Today in TechREG, the Bank of England deputy governor compared the crypto crash with the dot-com bubble, saying that some of the crypto companies that survive now may become the future Amazon or eBay.
Meanwhile, Google reached an agreement with the French competition authority to end a copyright dispute over online content. Additionally, governments in U.S., the U.K. and Europe are increasingly using national security laws to prevent domestic companies in tech and other critical sectors from being acquired.
US, UK and Europe Ready to Use National Security Laws to Protect Tech Firms
The U.K. government wants the conglomerate SoftBank to list the chip designer Arm in London, rather than in the U.S., and has discussed the use of national security legislation to convince the Japanese investor, according to a note published Wednesday (June 22) in the Financial Times.
The U.K. government has debated internally whether to apply the U.K.’s new National Security and Investment Act (NSIA), but has not formally done so, among other reasons, because some officials have pushed back believing it wouldn’t be applicable as the proposed listing was not considered an acquisition.
Swiss Regulator Urges Financial Watchdogs to Protect Crypto Investors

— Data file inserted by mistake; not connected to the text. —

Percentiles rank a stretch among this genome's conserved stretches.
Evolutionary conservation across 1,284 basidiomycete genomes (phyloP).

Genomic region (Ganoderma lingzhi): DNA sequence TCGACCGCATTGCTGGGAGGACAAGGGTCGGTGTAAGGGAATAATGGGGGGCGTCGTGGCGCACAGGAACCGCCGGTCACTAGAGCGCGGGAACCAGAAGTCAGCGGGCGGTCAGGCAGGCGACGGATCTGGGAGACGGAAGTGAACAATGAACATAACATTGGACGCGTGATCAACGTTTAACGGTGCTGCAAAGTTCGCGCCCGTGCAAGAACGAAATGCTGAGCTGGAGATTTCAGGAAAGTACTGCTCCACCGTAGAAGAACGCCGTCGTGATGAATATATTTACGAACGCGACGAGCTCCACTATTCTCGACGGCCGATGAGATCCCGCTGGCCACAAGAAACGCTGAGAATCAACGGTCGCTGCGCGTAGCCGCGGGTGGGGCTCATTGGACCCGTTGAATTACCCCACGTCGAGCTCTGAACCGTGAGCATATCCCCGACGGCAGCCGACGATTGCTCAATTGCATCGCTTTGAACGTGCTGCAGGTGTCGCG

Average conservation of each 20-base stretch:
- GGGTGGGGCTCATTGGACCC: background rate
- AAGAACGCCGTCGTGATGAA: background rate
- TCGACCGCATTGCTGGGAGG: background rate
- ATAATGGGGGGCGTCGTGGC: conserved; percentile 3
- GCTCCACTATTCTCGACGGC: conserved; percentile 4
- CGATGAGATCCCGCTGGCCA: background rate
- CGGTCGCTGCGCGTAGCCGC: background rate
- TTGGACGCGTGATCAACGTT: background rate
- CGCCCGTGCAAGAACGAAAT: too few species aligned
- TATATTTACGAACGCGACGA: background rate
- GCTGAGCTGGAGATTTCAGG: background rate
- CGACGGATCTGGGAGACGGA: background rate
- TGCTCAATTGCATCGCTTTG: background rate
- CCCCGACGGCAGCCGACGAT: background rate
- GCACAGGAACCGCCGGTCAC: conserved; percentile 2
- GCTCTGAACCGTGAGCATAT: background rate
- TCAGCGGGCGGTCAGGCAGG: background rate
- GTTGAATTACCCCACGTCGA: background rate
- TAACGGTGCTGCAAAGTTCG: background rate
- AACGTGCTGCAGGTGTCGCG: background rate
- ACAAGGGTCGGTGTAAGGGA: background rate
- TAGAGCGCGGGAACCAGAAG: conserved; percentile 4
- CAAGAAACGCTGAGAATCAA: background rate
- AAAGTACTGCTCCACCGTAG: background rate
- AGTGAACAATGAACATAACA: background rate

Cryptocurrency trading increasingly resembles the U.S. stock market of the late 1920s, Switzerland’s financial market regulator said on Wednesday, calling for other regulators to take more action to protect consumers from abuse in the crypto sector.
“There’s much more that can be done,” said Urban Angehrn, CEO of the Swiss Financial Market Supervisory Authority (FINMA). “Let’s also think about the potential of technology to make it easy to deal with the large amounts of data and to protect consumers from trading on abusive markets.”
Google Ends French Copyright Dispute Over Online Content
Google has committed to resolving a copyright dispute in France over online content, the country’s competition regulator said on Tuesday (June 21), as pressure mounts for Big Tech platforms to share more of their revenue with news outlets.
Google, owned by Alphabet, also dropped its appeal against a €500 million ($528 million) fine, the authority said.
EU Regulators, Policymakers Have Reasons to Bet on a Retail CBDC
Most of the central banks in western countries have formally adopted a neutral position when it comes to the decision whether to issue a retail central bank digital currency (CBDC). However, central banks are starting to see more benefits in CBDCs than risks — at least this is what stems from some public appearances.
In Europe, a retail CBDC would offer a new payment rail that could benefit not only the public sector, but also European financial institutions and payment providers.